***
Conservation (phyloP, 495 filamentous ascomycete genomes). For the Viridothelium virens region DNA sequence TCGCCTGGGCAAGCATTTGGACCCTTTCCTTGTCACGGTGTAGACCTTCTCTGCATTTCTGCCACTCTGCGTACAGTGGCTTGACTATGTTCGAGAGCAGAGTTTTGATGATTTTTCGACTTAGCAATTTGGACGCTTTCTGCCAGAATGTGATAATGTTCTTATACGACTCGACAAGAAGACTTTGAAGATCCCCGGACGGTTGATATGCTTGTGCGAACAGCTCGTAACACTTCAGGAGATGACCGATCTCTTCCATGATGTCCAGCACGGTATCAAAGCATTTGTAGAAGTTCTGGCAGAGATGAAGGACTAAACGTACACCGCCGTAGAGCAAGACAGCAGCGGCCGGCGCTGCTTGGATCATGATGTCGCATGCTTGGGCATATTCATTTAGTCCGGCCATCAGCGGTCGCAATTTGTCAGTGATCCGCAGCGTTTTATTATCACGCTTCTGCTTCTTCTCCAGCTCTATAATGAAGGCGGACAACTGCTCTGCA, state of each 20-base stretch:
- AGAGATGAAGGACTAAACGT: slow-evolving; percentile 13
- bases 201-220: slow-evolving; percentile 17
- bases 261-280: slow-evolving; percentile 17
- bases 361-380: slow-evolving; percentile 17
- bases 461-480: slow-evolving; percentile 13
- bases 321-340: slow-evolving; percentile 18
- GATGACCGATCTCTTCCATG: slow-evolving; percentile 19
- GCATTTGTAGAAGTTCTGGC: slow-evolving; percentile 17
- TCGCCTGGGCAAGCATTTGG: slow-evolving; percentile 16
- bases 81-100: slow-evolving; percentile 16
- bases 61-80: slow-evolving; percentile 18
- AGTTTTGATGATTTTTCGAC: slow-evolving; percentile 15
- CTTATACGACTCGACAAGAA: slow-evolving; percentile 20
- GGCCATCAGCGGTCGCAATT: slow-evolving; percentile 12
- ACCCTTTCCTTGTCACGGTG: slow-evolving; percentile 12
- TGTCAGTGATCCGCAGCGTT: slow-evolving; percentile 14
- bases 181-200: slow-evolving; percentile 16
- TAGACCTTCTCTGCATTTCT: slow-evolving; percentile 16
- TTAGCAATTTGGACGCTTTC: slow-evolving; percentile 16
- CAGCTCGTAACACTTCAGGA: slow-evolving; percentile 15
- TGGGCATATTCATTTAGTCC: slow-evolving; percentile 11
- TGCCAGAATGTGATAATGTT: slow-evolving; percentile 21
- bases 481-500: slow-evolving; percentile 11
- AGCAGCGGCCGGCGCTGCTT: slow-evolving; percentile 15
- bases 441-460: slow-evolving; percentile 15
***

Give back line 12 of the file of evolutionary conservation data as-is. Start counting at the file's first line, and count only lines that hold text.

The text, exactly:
- bases 61-80: slow-evolving; percentile 18